Top 5 Mistakes Made by Executors

Being an executor is hard work. It’s a thankless job that most people take on because they love the person who left them in charge. That being said, it’s still important to do the job right, and there can be some fairly serious consequences if you don’t. Here are some areas where many executors get tripped up:

  1. Ignoring parts of the will that the beneficiaries don’t like. It’s not up to you, and it’s not up to the beneficiaries. If it’s in the will, you have to do it. The only way to get around it is to get a court order permitting you to do something else.
  2. Failure to communicate. This really is a mistake in just about every area of life, but gets particularly fraught in the area of estates. People want to know what’s going on. Even if nothing is happening for long stretches of time, tell the beneficiaries. There will be fewer fights if they know that you’re doing your job. Keeping secrets won’t help anyone, and could lead to a beneficiary suing simply because they don’t know what’s happening and have become suspicious.
  3. Treating the estate as your own bank account. Tip: it’s not. It has to be kept separate. Ultimately, beneficiaries can require a formal accounting that is approved by the courts, and if you have taken estate money, even if you have paid it back, you could be in trouble. You’ll be in even more trouble if you don’t pay it back. People have gone to jail for this. Don’t let that happen to you. If you’re not sure if it’s a proper estate expense, ask your lawyer. That’s what you’re paying (a proper estate expense) for.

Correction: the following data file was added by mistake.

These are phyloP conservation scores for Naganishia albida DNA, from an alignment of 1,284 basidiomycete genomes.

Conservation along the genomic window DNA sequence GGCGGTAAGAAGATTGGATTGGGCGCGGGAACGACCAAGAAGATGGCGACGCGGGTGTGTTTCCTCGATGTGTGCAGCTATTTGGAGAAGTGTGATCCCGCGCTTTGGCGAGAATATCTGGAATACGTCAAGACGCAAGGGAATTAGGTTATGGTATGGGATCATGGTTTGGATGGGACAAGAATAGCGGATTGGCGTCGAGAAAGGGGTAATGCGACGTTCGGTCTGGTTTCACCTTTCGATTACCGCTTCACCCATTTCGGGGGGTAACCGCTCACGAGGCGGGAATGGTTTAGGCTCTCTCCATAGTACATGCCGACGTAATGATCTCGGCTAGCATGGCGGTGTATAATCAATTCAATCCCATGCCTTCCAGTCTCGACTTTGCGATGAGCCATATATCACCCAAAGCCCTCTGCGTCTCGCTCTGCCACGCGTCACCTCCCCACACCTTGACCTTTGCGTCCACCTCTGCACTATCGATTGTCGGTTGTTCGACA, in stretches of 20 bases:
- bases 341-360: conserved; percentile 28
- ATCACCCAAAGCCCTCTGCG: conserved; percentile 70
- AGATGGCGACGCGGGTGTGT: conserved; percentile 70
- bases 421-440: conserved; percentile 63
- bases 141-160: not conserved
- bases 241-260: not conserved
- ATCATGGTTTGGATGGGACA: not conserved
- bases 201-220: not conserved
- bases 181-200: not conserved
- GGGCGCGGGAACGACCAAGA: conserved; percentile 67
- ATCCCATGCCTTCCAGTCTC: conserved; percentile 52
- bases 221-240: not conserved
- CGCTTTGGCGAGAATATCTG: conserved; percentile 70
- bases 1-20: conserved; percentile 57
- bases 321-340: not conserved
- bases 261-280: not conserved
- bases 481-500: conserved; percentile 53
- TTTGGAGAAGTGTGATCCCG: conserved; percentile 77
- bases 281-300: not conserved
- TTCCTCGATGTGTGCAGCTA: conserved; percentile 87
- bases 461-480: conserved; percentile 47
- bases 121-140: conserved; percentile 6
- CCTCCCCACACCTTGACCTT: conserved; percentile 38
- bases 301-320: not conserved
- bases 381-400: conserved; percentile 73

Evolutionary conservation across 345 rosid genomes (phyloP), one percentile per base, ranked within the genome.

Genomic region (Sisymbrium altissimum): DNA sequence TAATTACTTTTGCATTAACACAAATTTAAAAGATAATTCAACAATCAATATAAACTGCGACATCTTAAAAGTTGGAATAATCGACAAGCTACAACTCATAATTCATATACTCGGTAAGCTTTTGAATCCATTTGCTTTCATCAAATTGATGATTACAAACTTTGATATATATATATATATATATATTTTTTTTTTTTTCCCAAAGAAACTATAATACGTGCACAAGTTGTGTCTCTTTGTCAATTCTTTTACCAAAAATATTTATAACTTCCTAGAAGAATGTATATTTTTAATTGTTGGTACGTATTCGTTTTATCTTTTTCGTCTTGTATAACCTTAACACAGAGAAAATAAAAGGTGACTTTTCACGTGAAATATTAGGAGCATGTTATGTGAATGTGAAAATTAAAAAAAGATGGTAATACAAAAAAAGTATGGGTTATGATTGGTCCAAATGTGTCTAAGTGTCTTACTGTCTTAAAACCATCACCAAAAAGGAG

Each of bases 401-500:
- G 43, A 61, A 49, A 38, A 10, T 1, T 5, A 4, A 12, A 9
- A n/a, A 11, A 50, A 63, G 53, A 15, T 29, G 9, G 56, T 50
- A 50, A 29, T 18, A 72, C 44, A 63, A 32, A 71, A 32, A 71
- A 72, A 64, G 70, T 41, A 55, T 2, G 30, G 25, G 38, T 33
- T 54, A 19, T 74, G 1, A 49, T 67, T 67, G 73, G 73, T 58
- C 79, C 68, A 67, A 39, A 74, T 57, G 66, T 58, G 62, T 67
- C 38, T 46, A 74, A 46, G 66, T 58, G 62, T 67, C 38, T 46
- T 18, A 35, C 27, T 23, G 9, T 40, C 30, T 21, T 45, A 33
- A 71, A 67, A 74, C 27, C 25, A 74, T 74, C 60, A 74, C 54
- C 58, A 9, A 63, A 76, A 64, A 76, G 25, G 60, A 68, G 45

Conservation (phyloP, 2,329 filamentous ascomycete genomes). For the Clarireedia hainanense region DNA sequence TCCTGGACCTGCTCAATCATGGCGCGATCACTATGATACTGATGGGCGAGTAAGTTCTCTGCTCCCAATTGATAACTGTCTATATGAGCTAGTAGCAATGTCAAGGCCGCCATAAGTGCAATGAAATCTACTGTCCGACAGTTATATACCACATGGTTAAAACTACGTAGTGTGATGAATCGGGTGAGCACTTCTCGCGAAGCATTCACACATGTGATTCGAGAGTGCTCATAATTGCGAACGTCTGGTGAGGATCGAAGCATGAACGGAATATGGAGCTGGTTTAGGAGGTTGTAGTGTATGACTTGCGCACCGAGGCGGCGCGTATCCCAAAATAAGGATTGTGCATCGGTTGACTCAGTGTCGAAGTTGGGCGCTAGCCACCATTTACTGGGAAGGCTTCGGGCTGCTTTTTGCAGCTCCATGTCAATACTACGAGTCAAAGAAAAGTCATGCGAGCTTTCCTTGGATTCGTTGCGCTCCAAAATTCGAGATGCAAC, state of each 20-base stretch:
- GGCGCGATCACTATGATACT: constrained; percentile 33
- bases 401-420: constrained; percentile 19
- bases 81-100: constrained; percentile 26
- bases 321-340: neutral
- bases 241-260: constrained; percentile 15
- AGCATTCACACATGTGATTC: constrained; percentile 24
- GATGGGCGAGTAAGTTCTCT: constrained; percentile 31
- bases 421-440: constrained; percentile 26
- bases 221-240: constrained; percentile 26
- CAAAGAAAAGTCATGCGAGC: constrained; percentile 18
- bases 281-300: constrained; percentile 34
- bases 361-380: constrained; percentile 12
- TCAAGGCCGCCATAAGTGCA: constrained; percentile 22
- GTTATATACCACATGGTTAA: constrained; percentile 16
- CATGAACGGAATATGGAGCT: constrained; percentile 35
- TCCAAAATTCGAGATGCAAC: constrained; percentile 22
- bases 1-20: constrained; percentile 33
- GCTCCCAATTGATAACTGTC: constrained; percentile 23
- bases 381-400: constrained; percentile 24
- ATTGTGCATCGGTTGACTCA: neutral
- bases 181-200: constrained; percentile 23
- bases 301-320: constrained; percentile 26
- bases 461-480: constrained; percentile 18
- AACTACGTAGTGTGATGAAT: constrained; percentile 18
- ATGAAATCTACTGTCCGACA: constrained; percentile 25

4. Paying beneficiaries before paying debts. Debts have to be paid first. This includes the funeral, and any debts that arose before death. Beneficiaries get whatever is left. If that’s nothing, then so be it. If you pay beneficiaries before paying debts, you will be personally liable for those debts.
  5. Trying to do everything too cheaply. Keeping costs low is one thing; trying to do everything without any help is another. Estate accounting is complicated; an accountant is an appropriate expense. So is a lawyer. So is a realtor, if there is a house to sell, especially if it’s in a city that you don’t live in. Professional expenses are almost always appropriate to pay out of the estate. Don’t skimp there.